Discreet Choice Experiment on car sales in Norway

Published: 18-10-2018| Version 1 | DOI: 10.17632/m26wv676yn.1
Contributors:
Steffen Kallbekken,
William Brazil,
Håkon Sælen,
James Carroll

Description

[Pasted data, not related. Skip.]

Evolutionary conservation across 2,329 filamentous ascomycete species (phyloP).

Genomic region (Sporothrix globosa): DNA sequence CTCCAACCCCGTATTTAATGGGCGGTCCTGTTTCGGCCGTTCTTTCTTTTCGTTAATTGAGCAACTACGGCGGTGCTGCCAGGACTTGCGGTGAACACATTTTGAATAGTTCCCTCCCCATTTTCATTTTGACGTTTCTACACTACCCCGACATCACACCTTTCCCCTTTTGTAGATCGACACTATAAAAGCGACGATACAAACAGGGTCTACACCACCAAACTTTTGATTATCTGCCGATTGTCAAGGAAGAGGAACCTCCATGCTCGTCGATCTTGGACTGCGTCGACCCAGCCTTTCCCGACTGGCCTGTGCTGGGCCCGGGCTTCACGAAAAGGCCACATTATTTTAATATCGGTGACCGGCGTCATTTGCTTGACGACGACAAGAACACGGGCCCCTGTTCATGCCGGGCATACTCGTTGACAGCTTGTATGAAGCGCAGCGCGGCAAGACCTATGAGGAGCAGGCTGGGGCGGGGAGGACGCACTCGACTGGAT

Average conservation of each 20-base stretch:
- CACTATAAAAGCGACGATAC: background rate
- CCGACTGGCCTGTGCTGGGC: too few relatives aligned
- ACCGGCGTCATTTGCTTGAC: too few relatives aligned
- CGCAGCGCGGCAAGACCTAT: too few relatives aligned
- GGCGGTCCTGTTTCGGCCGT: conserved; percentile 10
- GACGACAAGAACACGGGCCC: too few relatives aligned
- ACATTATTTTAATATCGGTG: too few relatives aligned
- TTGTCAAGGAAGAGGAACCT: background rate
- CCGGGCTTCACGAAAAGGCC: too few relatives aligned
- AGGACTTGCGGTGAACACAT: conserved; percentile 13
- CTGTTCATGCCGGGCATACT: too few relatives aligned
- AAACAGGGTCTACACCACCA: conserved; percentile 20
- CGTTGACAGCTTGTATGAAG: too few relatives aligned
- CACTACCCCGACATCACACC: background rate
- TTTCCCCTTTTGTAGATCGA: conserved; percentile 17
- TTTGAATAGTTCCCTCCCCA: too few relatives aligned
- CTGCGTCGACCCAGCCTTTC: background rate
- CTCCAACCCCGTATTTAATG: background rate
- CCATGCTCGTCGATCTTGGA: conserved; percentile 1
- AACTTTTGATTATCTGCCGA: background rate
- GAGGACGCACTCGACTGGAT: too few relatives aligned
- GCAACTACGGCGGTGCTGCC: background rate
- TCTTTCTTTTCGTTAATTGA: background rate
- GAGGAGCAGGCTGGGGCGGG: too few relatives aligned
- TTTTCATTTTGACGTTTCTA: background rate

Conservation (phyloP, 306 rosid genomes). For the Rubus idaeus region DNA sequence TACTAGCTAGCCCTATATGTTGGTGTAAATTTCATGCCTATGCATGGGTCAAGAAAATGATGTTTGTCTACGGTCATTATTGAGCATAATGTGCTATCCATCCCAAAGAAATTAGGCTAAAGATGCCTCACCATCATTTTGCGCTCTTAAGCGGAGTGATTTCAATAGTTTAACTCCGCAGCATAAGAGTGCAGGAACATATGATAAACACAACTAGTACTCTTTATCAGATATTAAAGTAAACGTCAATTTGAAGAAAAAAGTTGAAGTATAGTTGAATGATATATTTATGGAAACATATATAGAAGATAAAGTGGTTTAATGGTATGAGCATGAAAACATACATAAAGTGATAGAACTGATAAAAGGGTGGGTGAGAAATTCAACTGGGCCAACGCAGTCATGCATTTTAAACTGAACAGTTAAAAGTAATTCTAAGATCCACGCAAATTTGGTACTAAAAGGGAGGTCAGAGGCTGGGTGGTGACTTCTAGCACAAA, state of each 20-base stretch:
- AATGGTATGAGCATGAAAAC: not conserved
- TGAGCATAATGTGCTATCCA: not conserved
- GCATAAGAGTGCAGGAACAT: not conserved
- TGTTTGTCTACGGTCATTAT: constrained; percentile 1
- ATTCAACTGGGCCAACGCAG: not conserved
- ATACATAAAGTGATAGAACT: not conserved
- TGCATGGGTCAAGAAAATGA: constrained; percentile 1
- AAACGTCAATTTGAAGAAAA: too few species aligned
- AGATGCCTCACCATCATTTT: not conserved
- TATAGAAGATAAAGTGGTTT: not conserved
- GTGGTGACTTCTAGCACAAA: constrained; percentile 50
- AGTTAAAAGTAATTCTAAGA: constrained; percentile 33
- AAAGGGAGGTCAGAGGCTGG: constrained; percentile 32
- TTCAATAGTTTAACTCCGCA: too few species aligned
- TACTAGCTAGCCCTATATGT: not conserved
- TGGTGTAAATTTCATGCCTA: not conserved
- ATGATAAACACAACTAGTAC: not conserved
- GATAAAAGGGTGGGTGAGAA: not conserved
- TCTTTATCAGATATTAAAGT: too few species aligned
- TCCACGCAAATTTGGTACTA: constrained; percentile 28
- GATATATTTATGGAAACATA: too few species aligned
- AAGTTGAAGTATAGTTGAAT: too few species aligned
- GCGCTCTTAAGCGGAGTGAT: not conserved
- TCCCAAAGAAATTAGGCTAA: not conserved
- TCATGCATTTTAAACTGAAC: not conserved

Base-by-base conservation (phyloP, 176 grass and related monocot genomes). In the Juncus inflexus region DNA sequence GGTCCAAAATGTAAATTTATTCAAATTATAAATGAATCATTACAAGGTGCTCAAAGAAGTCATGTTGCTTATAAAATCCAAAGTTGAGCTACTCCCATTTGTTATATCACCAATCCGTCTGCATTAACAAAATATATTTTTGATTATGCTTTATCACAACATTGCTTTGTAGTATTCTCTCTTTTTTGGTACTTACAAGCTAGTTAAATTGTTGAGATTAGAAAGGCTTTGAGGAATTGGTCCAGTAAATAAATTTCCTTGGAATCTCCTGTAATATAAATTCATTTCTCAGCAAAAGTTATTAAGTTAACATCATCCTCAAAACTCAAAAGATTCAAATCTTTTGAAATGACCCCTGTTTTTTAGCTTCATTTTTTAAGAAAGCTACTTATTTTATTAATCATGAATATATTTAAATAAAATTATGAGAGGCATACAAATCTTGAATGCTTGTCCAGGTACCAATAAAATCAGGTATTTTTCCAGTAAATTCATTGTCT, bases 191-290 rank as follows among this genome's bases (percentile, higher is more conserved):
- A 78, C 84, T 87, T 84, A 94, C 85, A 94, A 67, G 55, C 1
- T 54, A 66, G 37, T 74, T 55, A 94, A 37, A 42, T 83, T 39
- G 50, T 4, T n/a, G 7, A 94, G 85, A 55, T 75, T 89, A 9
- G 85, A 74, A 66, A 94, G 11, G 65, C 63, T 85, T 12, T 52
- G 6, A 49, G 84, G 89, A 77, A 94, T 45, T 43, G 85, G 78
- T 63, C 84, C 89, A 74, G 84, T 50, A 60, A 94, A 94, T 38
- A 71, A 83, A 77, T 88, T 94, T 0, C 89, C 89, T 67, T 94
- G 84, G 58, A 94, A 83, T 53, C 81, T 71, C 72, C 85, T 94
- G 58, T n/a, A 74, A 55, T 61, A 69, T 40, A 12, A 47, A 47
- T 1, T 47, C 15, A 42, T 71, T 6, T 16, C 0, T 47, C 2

The data is from an online survey administered to a representative population of former and prospective car buyers in Norway. This dataset contains the discrete choice experiment (DCE) data collected as part of the survey, stored in NLogit format. Codebook: Option - 1 (car one); 2 (car two); 3 (neither) Choice - respondent choice Treated - 0 (non-monetary framing); 1 (monetary framing) Safety - % of max Euro NCAP rating Energy - litres per 10km Capacity - litres of boot capacity Cost - car price in NOK ID - respondent identifier This research set out to examine the role that monetary running cost information can play in terms of highlighting the fuel efficiency of new vehicles. Specifically, this study involved the distribution of a split sample (control/treatment) discrete choice experiment to a representative sample of the Norwegian car buying population, via an online survey undertaken in late 2017. This survey was distributed to over 1000 individuals representing a cross section of the Norwegian population in all regions of the country. Prior to the distribution of the survey, a series of focus groups identified safety rating and luggage space as the most important attributes to include in the experiment, in addition to the research parameters of interest: purchase price and energy efficiency. Attribute levels were selected to reflect those currently present in the Norwegian automobile market, see Table 1. A fractional factorial design, utilising the JMP software package, generated 32 unique choice pairs. To prevent respondent fatigue, these pairs were split across four survey blocks, so that each respondent faced only eight choices. These eight choices were presented in either the control or treatment format, with each respondent only receiving choices in a single format to avoid any framing contamination effects. Therefore, there were eight versions of the survey in total, four control and four treatment blocks. In the control version of the experiment, the attributes were displayed in a simplified version of how they are currently displayed on new cars in Norway. In the treatment version, the energy consumption variable was augmented with a monthly running cost estimate, displayed in terms of Norwegian Kroner (NOK). Both the treatment and control images also contained a graphic with the vehicle’s environmental rating (A-G), as mandated under current EU and Norwegian legislation. The rating is based on CO2-emssions, which is proportional to fuel consumption when fuel type is constant. In this study, all vehicles considered used gasoline. The findings from our analysis of the data suggest that with the addition of running cost estimates, individuals’ WTP for more efficient vehicles can be significantly increased, in the case of this research by up to 28%.

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